Public protector correct: R300m of Nelson Mandela burial money was stolen
Public protector Busisiwe Mkhwebane is pleased that the high court has affirmed her findings on the plundering of public resources during the burial of former president Nelson Mandela.
The high court in the Eastern Cape on Thursday dismissed an application by provincial government director-general Marion Mbina-Mthembu to set aside Mkhwebane's findings concerning the funeral of Mandela in 2013.
In December 2017, Mkhwebane released her 333-page report after an investigation into alleged misappropriation of public funds, improper conduct and maladministration by the provincial government and other organs of state, including four municipalities, in connection with expenditure incurred for the funeral and memorial services.
The investigation found, among other maladies, evidence of widespread irregular, fruitless and wasteful expenditure in the procurement of goods and services for the memorial and funeral.
The expenditure was found to have failed to meet the test of fairness, equity, transparency, competitiveness and cost-effectiveness.
Mbina-Mthembu expressed her unhappiness in 2018 about Mkhwebane’s findings that that public funds amounting to R300m were improperly diverted from the Eastern Cape Development Corporation’s social infrastructure delivery programme towards the memorial and funeral services.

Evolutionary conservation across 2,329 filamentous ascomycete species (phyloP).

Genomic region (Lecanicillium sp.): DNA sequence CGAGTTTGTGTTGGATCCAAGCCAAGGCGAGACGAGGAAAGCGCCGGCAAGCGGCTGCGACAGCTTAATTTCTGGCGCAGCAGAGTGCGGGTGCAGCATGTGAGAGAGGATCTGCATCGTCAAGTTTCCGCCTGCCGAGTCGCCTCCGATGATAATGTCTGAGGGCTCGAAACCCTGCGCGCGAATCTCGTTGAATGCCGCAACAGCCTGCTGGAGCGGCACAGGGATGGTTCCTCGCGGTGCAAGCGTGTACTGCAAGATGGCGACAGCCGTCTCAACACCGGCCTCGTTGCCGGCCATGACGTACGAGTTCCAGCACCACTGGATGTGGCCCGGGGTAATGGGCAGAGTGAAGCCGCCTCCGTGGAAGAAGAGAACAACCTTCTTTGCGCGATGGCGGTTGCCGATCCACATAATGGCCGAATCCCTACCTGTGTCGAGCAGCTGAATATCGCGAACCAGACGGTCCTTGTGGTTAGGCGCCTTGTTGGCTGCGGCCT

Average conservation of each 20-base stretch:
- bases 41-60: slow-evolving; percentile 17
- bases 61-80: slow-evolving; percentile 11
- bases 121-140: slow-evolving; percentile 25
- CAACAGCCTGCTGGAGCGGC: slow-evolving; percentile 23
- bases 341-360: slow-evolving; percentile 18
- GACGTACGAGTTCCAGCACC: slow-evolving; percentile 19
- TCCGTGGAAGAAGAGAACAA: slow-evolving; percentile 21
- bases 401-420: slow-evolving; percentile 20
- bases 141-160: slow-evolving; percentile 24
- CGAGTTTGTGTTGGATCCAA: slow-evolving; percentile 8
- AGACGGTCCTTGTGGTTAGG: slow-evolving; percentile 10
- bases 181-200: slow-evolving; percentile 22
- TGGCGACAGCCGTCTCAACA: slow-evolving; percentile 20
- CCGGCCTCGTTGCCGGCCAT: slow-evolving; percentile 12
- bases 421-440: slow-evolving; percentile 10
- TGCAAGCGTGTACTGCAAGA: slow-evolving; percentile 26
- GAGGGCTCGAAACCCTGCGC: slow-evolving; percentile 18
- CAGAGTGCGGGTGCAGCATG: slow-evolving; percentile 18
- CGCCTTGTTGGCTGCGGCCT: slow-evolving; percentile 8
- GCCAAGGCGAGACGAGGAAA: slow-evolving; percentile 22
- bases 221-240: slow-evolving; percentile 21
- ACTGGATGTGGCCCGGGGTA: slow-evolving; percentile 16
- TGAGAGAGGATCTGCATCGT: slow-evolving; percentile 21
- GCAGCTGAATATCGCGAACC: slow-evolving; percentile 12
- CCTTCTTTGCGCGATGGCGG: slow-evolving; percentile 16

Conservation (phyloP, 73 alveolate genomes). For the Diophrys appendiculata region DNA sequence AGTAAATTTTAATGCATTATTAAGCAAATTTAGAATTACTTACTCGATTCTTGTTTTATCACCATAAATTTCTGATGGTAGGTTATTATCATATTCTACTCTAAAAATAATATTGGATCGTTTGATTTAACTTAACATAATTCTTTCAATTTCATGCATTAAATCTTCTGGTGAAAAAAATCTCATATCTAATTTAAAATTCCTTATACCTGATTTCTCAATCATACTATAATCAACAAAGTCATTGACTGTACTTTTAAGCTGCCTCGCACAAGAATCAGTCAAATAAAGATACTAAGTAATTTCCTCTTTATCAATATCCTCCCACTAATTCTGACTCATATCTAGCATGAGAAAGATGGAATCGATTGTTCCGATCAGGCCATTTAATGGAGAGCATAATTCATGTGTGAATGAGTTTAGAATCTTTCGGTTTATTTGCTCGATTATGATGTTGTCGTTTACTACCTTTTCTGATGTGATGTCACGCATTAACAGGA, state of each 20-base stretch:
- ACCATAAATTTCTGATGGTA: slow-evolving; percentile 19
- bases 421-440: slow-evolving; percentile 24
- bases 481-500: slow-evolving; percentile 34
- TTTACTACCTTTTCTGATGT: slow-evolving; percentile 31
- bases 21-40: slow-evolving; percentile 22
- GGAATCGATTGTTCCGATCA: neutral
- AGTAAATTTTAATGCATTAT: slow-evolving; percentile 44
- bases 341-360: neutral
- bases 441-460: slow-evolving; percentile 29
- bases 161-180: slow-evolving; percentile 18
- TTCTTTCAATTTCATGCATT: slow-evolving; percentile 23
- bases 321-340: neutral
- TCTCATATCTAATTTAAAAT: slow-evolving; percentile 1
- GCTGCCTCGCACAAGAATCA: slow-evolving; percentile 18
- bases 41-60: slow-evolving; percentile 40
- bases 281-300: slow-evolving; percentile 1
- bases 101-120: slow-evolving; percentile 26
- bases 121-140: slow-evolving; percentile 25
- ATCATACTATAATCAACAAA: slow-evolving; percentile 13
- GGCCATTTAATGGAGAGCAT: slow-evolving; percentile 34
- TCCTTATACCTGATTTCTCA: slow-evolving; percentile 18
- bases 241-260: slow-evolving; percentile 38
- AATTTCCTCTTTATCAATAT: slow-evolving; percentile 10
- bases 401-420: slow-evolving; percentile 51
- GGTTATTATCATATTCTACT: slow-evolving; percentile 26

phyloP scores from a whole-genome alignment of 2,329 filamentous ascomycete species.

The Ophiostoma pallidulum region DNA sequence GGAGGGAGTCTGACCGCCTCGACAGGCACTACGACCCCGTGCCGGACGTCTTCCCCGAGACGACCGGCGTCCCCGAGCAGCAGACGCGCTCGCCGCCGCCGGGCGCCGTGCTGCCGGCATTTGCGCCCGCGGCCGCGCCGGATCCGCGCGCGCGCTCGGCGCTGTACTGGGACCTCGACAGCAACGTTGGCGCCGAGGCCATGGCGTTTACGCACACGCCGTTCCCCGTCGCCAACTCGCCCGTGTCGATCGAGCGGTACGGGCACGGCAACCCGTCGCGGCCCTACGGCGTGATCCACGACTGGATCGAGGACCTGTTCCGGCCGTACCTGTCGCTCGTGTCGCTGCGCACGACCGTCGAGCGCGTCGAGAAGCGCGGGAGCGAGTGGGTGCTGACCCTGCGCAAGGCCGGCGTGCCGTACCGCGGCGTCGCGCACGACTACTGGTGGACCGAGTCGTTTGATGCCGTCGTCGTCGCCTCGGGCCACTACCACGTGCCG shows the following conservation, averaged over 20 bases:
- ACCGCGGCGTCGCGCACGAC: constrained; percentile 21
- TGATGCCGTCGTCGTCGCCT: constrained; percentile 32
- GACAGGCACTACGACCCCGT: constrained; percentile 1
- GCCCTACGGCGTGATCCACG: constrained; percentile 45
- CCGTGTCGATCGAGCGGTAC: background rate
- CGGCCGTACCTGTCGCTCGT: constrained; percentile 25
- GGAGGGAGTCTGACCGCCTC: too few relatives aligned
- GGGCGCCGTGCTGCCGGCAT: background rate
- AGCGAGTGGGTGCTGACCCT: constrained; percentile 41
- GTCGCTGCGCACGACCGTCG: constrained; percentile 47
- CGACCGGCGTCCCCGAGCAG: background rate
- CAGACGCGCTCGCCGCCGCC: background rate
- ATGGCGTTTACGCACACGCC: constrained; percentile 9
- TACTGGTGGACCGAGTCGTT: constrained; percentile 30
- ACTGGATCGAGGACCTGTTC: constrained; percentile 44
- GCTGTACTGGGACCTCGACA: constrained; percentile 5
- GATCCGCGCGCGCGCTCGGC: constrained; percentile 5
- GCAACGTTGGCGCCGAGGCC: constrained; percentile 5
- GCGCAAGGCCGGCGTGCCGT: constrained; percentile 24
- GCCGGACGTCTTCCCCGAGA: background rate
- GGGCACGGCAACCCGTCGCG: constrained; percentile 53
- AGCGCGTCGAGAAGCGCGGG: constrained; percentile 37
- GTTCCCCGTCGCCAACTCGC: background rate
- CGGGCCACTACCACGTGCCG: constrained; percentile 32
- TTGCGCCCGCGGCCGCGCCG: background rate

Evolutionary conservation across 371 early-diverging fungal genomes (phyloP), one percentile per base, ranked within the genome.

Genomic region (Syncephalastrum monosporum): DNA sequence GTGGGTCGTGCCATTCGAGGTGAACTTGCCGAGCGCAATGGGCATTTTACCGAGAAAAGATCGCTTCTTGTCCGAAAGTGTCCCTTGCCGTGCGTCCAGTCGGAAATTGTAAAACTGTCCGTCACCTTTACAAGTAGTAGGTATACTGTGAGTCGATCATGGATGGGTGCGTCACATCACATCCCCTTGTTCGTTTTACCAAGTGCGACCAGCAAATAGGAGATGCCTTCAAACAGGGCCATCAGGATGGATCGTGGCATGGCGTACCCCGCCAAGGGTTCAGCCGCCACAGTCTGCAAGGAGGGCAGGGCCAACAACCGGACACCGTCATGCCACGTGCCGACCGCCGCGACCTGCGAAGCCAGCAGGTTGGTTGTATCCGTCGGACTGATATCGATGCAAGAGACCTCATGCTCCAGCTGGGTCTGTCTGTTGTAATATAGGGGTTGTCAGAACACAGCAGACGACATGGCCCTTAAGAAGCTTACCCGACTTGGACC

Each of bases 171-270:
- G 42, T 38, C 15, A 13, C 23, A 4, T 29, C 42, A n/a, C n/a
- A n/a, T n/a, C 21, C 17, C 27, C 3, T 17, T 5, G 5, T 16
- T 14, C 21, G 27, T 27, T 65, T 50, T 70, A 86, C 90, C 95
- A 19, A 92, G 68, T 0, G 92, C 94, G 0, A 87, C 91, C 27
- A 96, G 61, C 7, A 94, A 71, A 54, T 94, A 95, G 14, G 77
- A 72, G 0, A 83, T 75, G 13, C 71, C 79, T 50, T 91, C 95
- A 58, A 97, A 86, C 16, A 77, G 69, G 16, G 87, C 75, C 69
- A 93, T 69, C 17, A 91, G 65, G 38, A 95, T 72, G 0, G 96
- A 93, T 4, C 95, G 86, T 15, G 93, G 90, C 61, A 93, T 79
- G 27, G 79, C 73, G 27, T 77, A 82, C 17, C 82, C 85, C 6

Mkhwebane's acting spokesperson, Oupa Segalwe, said at the time that Mbina-Mthembu had called Mkhwebane "idiotic".
Mkhwebane said the court's decision to dismiss the application paved the way "for the full implementation" of the remedial action she had directed various organs of state to take.
She also welcomed the court's decision to award her costs.
"To take the public protector’s report on review has never meant that the report is of poor quality. It's similar to appealing a court judgment. It is merely a legal avenue available to aggrieved parties, who believe another forum could arrive at a different decision," Mkhwebane said.
"A lot of work goes into the writing of our reports. Our investigation officials, who are legal brains in their own right, work rigorously to see to it that each finding is backed up by irrefutable evidence."